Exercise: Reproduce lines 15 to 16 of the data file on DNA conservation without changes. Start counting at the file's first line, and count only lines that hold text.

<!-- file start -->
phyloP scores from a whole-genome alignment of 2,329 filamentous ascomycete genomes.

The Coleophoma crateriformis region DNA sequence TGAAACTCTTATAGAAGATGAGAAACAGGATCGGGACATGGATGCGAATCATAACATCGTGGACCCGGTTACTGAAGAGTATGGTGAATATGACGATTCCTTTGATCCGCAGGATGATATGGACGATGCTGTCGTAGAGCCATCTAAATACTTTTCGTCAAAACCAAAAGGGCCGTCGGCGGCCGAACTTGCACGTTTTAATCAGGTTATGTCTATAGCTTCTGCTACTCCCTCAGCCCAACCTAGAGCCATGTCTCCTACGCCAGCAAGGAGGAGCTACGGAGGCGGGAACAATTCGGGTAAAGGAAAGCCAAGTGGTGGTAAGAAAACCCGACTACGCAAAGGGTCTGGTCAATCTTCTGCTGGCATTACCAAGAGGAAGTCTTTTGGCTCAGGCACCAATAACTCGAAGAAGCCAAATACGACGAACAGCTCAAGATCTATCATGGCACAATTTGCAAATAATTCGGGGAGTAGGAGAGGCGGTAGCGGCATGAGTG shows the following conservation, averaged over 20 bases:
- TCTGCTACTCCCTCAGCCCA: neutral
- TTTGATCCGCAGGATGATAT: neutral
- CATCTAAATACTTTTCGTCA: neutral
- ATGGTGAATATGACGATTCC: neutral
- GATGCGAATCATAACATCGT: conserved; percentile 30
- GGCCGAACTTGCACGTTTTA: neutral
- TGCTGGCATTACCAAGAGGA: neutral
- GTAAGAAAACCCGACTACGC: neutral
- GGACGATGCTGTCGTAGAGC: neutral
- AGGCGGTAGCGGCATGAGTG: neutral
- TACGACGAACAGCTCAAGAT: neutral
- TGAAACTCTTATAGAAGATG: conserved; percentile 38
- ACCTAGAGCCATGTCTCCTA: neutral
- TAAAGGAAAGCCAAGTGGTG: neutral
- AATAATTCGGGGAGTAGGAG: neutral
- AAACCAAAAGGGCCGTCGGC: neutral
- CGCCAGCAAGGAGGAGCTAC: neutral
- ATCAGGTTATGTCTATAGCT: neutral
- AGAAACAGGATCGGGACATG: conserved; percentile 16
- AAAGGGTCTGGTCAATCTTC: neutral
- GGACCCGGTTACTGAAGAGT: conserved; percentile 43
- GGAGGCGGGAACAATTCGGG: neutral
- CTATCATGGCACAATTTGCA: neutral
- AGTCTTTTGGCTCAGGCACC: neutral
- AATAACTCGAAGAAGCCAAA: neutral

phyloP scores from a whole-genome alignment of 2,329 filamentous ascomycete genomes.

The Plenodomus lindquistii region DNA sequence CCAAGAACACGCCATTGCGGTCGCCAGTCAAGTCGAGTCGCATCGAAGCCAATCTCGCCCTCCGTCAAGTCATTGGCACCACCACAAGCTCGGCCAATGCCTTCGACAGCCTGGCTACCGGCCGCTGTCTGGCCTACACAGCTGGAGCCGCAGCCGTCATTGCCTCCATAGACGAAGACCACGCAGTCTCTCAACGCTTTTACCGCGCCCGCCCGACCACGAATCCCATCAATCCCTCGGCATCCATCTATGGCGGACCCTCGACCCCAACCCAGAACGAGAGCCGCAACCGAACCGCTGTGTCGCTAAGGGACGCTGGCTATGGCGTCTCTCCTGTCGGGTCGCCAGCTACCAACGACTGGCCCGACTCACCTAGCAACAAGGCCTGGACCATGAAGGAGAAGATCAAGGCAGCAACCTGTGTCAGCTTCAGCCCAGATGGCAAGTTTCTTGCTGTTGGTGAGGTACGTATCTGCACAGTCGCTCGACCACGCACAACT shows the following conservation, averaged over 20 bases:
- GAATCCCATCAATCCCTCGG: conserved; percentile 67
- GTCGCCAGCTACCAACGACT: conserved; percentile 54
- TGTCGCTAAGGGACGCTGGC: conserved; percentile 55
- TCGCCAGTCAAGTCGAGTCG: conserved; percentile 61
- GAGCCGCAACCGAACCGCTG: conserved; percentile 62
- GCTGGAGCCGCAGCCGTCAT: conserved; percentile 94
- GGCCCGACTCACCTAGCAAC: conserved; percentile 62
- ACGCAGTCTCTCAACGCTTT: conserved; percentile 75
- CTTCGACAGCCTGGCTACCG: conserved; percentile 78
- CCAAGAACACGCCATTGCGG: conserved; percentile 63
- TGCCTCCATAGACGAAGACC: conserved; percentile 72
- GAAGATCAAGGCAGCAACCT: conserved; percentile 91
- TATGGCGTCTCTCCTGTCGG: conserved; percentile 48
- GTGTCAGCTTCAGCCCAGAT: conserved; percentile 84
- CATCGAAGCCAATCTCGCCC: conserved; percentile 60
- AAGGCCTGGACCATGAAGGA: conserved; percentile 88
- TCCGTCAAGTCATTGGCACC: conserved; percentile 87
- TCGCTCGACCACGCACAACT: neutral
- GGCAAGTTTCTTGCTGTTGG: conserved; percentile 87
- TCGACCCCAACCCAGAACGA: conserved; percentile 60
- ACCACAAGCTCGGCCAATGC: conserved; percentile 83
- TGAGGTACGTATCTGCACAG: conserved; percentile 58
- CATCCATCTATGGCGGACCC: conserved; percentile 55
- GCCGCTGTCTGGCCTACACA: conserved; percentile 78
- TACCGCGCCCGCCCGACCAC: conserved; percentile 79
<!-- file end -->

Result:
- ACCTAGAGCCATGTCTCCTA: neutral
- TAAAGGAAAGCCAAGTGGTG: neutral